Work based learning

Delia Barker: moving on, moving up

by Kim Evans

Delia Barker is Co-Director of the English National Ballet School. Her Clore Leadership Short Course and Powerbrokers International Leadership Placement offered her the time and space to step out of her comfort zone, and the courage to step up to her leadership potential. Delia was chosen as one of the CLP’s 50 Women to Watch in March 2010, an affirmation which supported her confidence in achieving her current position,  a role around which she has built a portfolio of work including business development and mentoring emerging leaders. 

Delia Barker is one of the associates who used the opportunity offered by the Powerbrokers International Leadership Placement to make a step change in her career. Delia has 20 years experience in the cultural sector. Her specialism is dance. She has worked with artists, venues and partners in a wide range of cultural contexts. However, until recently she didn’t think of herself as a leader.

When she applied for the Cultural Leadership Programme placement in Barbados in 2009, she was a Senior Dance Officer at Arts Council England. The placement was testing but she came back knowing that she could hold her own as a leader.

‘It taught me to stop being mid-career and recognise that I was there now.’ A few months after her return to the UK, Delia became one of the Cultural Leadership Programme’s 50 Women to Watch. She is now Co-Director of the English National Ballet School.

Delia knew she was a strong communicator with good people skills. She had built up extensive experience of the dance and broader cultural sectors. Early in her career she had been awarded an Arts Council training bursary. After that, it had largely been learning on the job. She had found it relatively easy to exercise leadership in the smaller organisations she had worked in. She felt that her cultural background - her parents are from the West Indies and she had a strong knowledge of black and contemporary dance - was a strength; and she had some positive female role models.

Midway in her career, Delia moved to Arts Council England, working first in the national office and then as Senior Officer for Dance in London. This was a more visible position in which she was in an influential role, assessing grant applications and informing policy. In a sector where there are still pockets of professional male power, Delia sometimes found her position as a black female, a less comfortable one. It was also difficult to rebrand herself in an organisation where she had moved from a junior to more senior role. By 2007, she had concluded that, ‘I’m a foot soldier and a pretty good one. And that is where I will probably stay.’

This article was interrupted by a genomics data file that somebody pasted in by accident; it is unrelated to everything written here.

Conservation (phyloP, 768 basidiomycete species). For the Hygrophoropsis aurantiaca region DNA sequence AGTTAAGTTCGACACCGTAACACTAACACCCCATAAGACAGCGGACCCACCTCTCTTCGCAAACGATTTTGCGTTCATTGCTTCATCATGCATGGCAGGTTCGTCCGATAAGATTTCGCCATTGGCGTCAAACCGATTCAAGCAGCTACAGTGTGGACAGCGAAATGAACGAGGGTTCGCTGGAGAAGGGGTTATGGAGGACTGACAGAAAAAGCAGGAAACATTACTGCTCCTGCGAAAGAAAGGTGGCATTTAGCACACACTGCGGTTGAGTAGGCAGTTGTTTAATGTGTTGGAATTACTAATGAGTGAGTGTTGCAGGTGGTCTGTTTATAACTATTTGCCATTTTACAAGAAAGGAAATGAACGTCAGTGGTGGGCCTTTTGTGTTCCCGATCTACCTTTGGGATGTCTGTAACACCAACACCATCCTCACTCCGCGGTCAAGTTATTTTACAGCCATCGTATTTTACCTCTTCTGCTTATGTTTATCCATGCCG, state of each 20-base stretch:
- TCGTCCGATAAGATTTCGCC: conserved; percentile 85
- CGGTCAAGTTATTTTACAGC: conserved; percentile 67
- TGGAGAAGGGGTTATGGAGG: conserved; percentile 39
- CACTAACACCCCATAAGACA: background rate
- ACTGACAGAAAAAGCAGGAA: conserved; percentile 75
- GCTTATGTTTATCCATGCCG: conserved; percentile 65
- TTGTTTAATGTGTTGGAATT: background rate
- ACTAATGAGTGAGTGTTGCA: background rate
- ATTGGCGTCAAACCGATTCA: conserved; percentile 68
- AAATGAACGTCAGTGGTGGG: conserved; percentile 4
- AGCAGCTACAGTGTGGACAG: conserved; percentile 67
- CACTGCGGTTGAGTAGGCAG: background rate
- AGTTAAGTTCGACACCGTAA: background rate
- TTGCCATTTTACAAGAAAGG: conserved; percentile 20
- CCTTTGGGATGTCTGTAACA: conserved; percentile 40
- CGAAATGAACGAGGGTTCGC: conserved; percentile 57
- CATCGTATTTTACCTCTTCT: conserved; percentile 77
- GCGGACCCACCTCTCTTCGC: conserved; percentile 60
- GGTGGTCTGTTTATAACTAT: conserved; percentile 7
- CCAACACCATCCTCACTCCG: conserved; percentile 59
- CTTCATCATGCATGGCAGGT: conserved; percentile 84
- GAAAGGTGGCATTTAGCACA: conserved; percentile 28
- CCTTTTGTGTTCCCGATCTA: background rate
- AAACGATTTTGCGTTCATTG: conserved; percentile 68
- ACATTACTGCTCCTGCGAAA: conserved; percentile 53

Others, however, saw her leadership potential. Sarah Weir, then Executive Director of Arts Council London, encouraged Delia to apply for a Clore Leadership Short Course. 'It blew my mind and put me in a network of peers I didn’t know I belonged to. I realised that 99% of my fears were shared by other people.'

Although she now thought that she might have leadership potential, Delia didn’t yet have the tools to fully realise it. She applied for the Cultural Leadership Programme’s Powerbroker International Leadership Placement in order to ‘test my boundaries and find the potential in myself’. The placements are three-month international residencies aimed at mid-career leaders from black Asian and ethnic minority backgrounds. One of them was in Barbados, at the Errol Barrow Centre for the Creative Imagination (EBCCI), part of the University of the West Indies, in Barbados. The task would be to work with the Director, to create a five-year cultural policy for the island. It was the focus on governance and policy that attracted Delia. These were the areas in which she felt less confident. ‘I felt I had to prove to people that I had the policy as well as the people skills.’

The placement came with a budget to cover expenses and additional leadership resources such as post-programme coaching. There was also practical and pastoral support before and during the placement, from Maureen Salmon of Freshwaters Consultancy. The support around a placement is a key element of the Cultural Leadership Programme’s investment. In the sessions before she left for Barbados, Delia had confirmation that her strengths were people skills and influencing. She was now to put these to the test in a new environment, outside her comfort zone, working in the area of policy development.